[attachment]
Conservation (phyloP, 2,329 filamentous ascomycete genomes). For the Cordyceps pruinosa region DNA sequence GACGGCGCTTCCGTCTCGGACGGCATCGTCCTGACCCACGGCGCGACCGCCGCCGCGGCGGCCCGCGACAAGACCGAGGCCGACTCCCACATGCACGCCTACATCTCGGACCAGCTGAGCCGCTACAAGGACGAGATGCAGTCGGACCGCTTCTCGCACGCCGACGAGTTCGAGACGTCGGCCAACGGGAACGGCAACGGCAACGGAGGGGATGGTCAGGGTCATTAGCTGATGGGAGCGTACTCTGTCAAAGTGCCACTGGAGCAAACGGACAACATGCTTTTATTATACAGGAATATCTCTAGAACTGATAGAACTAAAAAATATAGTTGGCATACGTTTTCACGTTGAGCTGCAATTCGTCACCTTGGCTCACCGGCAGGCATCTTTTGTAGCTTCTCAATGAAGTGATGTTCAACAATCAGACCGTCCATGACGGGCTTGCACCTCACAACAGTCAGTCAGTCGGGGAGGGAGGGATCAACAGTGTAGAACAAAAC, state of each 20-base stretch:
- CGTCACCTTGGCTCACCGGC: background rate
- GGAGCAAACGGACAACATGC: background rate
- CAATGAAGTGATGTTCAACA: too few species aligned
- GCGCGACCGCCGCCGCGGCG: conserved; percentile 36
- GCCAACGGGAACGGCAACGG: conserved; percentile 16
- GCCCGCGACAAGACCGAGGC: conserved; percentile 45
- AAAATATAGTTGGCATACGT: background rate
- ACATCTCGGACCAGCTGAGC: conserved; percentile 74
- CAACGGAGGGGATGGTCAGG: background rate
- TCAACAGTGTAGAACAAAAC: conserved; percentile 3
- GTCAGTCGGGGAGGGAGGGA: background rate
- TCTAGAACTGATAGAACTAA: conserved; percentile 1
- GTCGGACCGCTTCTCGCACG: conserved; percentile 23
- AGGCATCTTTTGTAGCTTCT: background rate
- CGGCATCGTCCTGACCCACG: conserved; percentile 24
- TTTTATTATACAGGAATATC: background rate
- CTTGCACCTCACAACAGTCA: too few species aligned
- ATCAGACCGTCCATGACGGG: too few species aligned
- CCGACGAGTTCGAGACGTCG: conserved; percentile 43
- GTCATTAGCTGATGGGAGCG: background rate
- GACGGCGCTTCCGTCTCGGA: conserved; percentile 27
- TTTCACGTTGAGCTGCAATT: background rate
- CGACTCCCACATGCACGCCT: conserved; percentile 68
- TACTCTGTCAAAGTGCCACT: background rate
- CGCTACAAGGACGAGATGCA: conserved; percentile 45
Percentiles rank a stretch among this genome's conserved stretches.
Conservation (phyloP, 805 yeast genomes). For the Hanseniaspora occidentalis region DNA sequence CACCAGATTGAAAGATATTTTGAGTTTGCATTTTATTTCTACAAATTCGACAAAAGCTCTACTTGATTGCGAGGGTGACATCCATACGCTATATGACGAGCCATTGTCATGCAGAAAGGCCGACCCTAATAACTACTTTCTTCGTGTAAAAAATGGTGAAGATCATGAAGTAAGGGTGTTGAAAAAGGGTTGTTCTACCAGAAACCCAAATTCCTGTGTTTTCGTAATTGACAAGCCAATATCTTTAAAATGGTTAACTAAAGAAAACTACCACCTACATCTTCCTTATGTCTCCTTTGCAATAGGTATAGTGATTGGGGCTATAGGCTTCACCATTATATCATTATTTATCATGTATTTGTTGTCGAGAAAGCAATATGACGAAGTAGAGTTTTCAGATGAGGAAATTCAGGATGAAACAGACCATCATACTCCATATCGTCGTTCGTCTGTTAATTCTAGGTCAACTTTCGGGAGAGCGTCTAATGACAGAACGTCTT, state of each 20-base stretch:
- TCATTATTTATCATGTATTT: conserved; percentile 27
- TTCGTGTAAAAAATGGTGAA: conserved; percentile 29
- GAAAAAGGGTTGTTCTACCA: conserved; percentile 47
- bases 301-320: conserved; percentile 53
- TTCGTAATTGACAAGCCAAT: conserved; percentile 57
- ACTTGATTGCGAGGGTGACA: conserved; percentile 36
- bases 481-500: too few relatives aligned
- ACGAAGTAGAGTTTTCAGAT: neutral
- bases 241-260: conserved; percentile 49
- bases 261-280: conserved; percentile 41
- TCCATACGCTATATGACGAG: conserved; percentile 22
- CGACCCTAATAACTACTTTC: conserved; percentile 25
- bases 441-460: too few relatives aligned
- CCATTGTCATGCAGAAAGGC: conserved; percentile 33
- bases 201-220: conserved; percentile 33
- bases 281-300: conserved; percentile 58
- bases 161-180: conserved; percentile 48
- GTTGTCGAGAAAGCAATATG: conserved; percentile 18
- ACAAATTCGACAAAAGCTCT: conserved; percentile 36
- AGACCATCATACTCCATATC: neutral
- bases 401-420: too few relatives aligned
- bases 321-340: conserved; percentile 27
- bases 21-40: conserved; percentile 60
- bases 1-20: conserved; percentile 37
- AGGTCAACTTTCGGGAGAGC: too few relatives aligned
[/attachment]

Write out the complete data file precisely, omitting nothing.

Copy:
Conservation (phyloP, 2,329 filamentous ascomycete genomes). For the Cordyceps pruinosa region DNA sequence GACGGCGCTTCCGTCTCGGACGGCATCGTCCTGACCCACGGCGCGACCGCCGCCGCGGCGGCCCGCGACAAGACCGAGGCCGACTCCCACATGCACGCCTACATCTCGGACCAGCTGAGCCGCTACAAGGACGAGATGCAGTCGGACCGCTTCTCGCACGCCGACGAGTTCGAGACGTCGGCCAACGGGAACGGCAACGGCAACGGAGGGGATGGTCAGGGTCATTAGCTGATGGGAGCGTACTCTGTCAAAGTGCCACTGGAGCAAACGGACAACATGCTTTTATTATACAGGAATATCTCTAGAACTGATAGAACTAAAAAATATAGTTGGCATACGTTTTCACGTTGAGCTGCAATTCGTCACCTTGGCTCACCGGCAGGCATCTTTTGTAGCTTCTCAATGAAGTGATGTTCAACAATCAGACCGTCCATGACGGGCTTGCACCTCACAACAGTCAGTCAGTCGGGGAGGGAGGGATCAACAGTGTAGAACAAAAC, state of each 20-base stretch:
- CGTCACCTTGGCTCACCGGC: background rate
- GGAGCAAACGGACAACATGC: background rate
- CAATGAAGTGATGTTCAACA: too few species aligned
- GCGCGACCGCCGCCGCGGCG: conserved; percentile 36
- GCCAACGGGAACGGCAACGG: conserved; percentile 16
- GCCCGCGACAAGACCGAGGC: conserved; percentile 45
- AAAATATAGTTGGCATACGT: background rate
- ACATCTCGGACCAGCTGAGC: conserved; percentile 74
- CAACGGAGGGGATGGTCAGG: background rate
- TCAACAGTGTAGAACAAAAC: conserved; percentile 3
- GTCAGTCGGGGAGGGAGGGA: background rate
- TCTAGAACTGATAGAACTAA: conserved; percentile 1
- GTCGGACCGCTTCTCGCACG: conserved; percentile 23
- AGGCATCTTTTGTAGCTTCT: background rate
- CGGCATCGTCCTGACCCACG: conserved; percentile 24
- TTTTATTATACAGGAATATC: background rate
- CTTGCACCTCACAACAGTCA: too few species aligned
- ATCAGACCGTCCATGACGGG: too few species aligned
- CCGACGAGTTCGAGACGTCG: conserved; percentile 43
- GTCATTAGCTGATGGGAGCG: background rate
- GACGGCGCTTCCGTCTCGGA: conserved; percentile 27
- TTTCACGTTGAGCTGCAATT: background rate
- CGACTCCCACATGCACGCCT: conserved; percentile 68
- TACTCTGTCAAAGTGCCACT: background rate
- CGCTACAAGGACGAGATGCA: conserved; percentile 45
Percentiles rank a stretch among this genome's conserved stretches.
Conservation (phyloP, 805 yeast genomes). For the Hanseniaspora occidentalis region DNA sequence CACCAGATTGAAAGATATTTTGAGTTTGCATTTTATTTCTACAAATTCGACAAAAGCTCTACTTGATTGCGAGGGTGACATCCATACGCTATATGACGAGCCATTGTCATGCAGAAAGGCCGACCCTAATAACTACTTTCTTCGTGTAAAAAATGGTGAAGATCATGAAGTAAGGGTGTTGAAAAAGGGTTGTTCTACCAGAAACCCAAATTCCTGTGTTTTCGTAATTGACAAGCCAATATCTTTAAAATGGTTAACTAAAGAAAACTACCACCTACATCTTCCTTATGTCTCCTTTGCAATAGGTATAGTGATTGGGGCTATAGGCTTCACCATTATATCATTATTTATCATGTATTTGTTGTCGAGAAAGCAATATGACGAAGTAGAGTTTTCAGATGAGGAAATTCAGGATGAAACAGACCATCATACTCCATATCGTCGTTCGTCTGTTAATTCTAGGTCAACTTTCGGGAGAGCGTCTAATGACAGAACGTCTT, state of each 20-base stretch:
- TCATTATTTATCATGTATTT: conserved; percentile 27
- TTCGTGTAAAAAATGGTGAA: conserved; percentile 29
- GAAAAAGGGTTGTTCTACCA: conserved; percentile 47
- bases 301-320: conserved; percentile 53
- TTCGTAATTGACAAGCCAAT: conserved; percentile 57
- ACTTGATTGCGAGGGTGACA: conserved; percentile 36
- bases 481-500: too few relatives aligned
- ACGAAGTAGAGTTTTCAGAT: neutral
- bases 241-260: conserved; percentile 49
- bases 261-280: conserved; percentile 41
- TCCATACGCTATATGACGAG: conserved; percentile 22
- CGACCCTAATAACTACTTTC: conserved; percentile 25
- bases 441-460: too few relatives aligned
- CCATTGTCATGCAGAAAGGC: conserved; percentile 33
- bases 201-220: conserved; percentile 33
- bases 281-300: conserved; percentile 58
- bases 161-180: conserved; percentile 48
- GTTGTCGAGAAAGCAATATG: conserved; percentile 18
- ACAAATTCGACAAAAGCTCT: conserved; percentile 36
- AGACCATCATACTCCATATC: neutral
- bases 401-420: too few relatives aligned
- bases 321-340: conserved; percentile 27
- bases 21-40: conserved; percentile 60
- bases 1-20: conserved; percentile 37
- AGGTCAACTTTCGGGAGAGC: too few relatives aligned